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Nutrients

Nutrients are chemicals that are essential to the growth, reproduction, and metabolic processes of living organisms. Aquatic ecosystems require nutrients to support the biological communities they contain. However, overabundant nutrients can contribute to various water-quality problems. Excessive amounts of nitrogen or phosphorus, or both, can promote the growth of aquatic vegetation and result in problems such as degraded water quality, altered aquatic habitats, and loss of recreational or aesthetic value.

Filter Total Items: 13

Urban Waters Federal Partnership - Edwards Aquifer Recharge in a Developing Landscape

San Antonio Texas consistently ranks as one of the fastest growing large cities in the United States. Urban development can affect groundwater quality as trees and open space are replaced by buildings and roads, increasing the amount of urban runoff draining directly into the Edwards aquifer. A network of sophisticated surface water and groundwater monitoring sites is being used to help managers...
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Urban Waters Federal Partnership - Edwards Aquifer Recharge in a Developing Landscape

San Antonio Texas consistently ranks as one of the fastest growing large cities in the United States. Urban development can affect groundwater quality as trees and open space are replaced by buildings and roads, increasing the amount of urban runoff draining directly into the Edwards aquifer. A network of sophisticated surface water and groundwater monitoring sites is being used to help managers...
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Urban Waters Federal Partnership - Suspended Sediment and Nutrient Delivery to the Gulf of Mexico

Suspended sediment and nutrients from greater San Antonio can affect instream ecological health of the San Antonio River and ultimately impact Gulf of Mexico bays and estuaries. Real-time monitoring in urban and rural parts of the river basin may provide a glimpse into the importance of urban sediment and nutrient sources. Real-time sensors provide a tool to better understand and manage water...
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Urban Waters Federal Partnership - Suspended Sediment and Nutrient Delivery to the Gulf of Mexico

Suspended sediment and nutrients from greater San Antonio can affect instream ecological health of the San Antonio River and ultimately impact Gulf of Mexico bays and estuaries. Real-time monitoring in urban and rural parts of the river basin may provide a glimpse into the importance of urban sediment and nutrient sources. Real-time sensors provide a tool to better understand and manage water...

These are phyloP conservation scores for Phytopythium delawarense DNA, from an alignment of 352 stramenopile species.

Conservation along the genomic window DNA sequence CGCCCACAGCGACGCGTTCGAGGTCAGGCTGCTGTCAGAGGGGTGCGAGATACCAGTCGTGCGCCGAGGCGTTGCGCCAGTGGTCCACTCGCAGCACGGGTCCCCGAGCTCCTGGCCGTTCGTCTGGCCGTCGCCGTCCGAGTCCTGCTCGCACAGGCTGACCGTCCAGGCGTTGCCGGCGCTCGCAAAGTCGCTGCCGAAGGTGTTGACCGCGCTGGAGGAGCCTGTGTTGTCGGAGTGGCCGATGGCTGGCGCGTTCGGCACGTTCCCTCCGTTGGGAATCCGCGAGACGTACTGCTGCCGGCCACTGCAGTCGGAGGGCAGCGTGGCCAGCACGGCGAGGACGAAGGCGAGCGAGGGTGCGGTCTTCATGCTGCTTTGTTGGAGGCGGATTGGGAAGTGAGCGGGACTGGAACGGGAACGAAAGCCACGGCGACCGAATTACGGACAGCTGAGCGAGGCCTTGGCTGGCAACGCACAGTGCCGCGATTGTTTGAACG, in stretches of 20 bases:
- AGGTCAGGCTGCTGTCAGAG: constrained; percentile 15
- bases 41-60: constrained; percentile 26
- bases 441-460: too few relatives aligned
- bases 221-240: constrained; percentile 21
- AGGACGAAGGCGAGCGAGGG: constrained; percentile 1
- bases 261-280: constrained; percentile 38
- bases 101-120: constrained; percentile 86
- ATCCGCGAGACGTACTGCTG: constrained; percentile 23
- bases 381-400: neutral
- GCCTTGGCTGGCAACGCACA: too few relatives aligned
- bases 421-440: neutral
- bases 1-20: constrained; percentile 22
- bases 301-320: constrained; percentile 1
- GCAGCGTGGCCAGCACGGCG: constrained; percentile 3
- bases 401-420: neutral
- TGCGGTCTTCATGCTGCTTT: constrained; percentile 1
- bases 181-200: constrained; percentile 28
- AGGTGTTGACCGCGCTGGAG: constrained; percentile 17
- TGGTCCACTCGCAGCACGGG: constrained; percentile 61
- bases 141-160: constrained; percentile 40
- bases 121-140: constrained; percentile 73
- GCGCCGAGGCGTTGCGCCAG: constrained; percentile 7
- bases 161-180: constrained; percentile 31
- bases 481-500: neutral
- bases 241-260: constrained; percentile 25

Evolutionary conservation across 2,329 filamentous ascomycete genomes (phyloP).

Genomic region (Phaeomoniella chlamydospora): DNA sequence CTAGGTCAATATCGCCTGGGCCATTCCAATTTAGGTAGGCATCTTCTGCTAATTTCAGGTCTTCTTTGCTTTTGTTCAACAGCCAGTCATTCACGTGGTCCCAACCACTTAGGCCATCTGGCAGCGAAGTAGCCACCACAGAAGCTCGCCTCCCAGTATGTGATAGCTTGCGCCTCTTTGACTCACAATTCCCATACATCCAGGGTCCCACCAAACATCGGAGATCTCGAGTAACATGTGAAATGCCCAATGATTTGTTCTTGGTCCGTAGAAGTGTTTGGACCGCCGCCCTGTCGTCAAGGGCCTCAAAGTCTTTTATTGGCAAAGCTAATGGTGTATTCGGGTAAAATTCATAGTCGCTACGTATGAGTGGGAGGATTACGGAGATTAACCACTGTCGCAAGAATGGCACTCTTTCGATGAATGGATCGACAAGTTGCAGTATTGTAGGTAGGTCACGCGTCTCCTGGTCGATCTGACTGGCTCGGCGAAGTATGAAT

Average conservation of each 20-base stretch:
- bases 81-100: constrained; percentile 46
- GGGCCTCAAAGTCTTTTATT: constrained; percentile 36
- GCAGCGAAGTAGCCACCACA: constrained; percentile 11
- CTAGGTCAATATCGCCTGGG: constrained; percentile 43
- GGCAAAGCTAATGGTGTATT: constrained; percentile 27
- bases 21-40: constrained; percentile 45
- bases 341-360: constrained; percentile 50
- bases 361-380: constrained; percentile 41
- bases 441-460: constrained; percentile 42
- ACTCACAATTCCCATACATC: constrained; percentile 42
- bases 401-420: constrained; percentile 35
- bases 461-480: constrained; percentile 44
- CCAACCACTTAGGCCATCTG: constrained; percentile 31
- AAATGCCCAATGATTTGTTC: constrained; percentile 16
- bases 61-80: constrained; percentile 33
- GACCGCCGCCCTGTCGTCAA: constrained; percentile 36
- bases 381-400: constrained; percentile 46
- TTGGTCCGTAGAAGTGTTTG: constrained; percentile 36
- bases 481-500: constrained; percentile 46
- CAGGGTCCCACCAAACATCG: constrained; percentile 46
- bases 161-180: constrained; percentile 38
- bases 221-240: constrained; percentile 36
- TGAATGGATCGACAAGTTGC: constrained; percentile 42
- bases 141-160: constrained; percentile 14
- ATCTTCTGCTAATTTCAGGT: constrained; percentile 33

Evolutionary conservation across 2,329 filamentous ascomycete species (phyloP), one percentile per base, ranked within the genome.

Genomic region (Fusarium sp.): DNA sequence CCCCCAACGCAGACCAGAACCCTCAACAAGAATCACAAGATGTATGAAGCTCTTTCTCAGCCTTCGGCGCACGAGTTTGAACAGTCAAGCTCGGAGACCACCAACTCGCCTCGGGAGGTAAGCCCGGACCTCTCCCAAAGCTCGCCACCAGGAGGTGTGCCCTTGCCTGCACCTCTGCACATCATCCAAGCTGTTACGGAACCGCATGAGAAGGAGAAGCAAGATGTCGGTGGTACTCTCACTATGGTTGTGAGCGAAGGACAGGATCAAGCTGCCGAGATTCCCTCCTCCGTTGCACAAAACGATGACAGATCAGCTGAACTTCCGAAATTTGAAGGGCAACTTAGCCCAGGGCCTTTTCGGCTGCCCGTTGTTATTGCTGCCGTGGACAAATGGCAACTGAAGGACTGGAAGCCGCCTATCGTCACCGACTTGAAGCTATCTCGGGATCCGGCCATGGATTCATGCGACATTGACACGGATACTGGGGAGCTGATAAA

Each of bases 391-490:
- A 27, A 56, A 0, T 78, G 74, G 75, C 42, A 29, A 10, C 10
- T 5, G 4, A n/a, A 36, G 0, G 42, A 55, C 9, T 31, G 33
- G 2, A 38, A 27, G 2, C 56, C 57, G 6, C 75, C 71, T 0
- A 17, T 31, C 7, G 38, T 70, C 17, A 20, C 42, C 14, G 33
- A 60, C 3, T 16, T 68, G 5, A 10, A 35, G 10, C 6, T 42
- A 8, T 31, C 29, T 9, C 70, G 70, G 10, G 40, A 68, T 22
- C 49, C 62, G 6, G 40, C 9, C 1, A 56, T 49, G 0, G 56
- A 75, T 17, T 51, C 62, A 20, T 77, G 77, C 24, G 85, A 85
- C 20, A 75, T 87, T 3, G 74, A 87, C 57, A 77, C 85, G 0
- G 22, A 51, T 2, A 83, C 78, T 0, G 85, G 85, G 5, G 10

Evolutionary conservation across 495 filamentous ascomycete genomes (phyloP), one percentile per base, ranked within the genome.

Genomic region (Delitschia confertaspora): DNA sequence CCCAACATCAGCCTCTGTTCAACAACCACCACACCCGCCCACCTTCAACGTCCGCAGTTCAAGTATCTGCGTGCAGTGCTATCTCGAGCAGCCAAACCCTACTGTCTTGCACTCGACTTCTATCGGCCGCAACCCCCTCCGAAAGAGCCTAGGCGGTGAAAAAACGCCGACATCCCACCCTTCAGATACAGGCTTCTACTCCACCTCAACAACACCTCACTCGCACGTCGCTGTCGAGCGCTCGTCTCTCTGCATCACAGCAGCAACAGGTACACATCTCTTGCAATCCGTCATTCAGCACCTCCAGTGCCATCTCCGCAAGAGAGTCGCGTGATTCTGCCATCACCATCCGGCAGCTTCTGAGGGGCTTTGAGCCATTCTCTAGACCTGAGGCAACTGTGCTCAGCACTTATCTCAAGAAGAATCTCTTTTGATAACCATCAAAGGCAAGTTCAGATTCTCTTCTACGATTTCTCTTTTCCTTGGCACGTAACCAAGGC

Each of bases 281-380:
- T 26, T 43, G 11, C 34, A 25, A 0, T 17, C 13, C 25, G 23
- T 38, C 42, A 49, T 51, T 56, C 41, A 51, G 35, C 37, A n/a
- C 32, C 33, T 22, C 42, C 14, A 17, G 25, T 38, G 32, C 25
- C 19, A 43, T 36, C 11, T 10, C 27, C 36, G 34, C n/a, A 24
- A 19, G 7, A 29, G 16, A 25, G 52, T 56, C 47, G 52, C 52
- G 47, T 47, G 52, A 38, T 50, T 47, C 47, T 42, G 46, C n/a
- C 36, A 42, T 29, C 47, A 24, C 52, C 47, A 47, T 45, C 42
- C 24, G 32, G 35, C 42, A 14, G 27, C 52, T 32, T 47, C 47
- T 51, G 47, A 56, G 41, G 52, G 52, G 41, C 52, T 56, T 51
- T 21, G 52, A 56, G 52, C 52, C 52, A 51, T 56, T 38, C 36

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National Water-Quality Assessment Project in Texas - Groundwater Activities

The USGS National Water-Quality Assessment (NAWQA) Project was established by Congress in 1992 to answer the following question:What is the status of the Nation’s water quality and is it getting better or worse?Since 1992, NAWQA has been a primary source of nationally consistent data and information on the quality of the Nation’s streams and groundwater. Data and information obtained from...
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National Water-Quality Assessment Project in Texas - Groundwater Activities

The USGS National Water-Quality Assessment (NAWQA) Project was established by Congress in 1992 to answer the following question:What is the status of the Nation’s water quality and is it getting better or worse?Since 1992, NAWQA has been a primary source of nationally consistent data and information on the quality of the Nation’s streams and groundwater. Data and information obtained from...
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Salado Creek Bacteria Source Tracking

THIS PROJECT WAS COMPLETED IN 2019.
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Water-Quality Monitoring of the Lake Houston Watershed

Real-time water-quality, streamflow and water height information for Lake Houston and the surrounding San Jacinto watershed are now available from a new web application from the U.S. Geological Survey, done in cooperation with the City of Houston.
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Water-Quality Monitoring of the Lake Houston Watershed

Real-time water-quality, streamflow and water height information for Lake Houston and the surrounding San Jacinto watershed are now available from a new web application from the U.S. Geological Survey, done in cooperation with the City of Houston.
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Edwards Aquifer Recharge Zone Surface-water and Groundwater Interaction

The effects of urbanization across the recharge zone in Bexar County and potential impact on the water quality in the Edwards aquifer is a topic of specific concern for the City of San Antonio. The USGS Texas Water Science Center is simultaneously collecting water-quality data from surface-water runoff sites and paired shallow groundwater wells within the recharge zone of the Edwards aquifer to...
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Edwards Aquifer Recharge Zone Surface-water and Groundwater Interaction

The effects of urbanization across the recharge zone in Bexar County and potential impact on the water quality in the Edwards aquifer is a topic of specific concern for the City of San Antonio. The USGS Texas Water Science Center is simultaneously collecting water-quality data from surface-water runoff sites and paired shallow groundwater wells within the recharge zone of the Edwards aquifer to...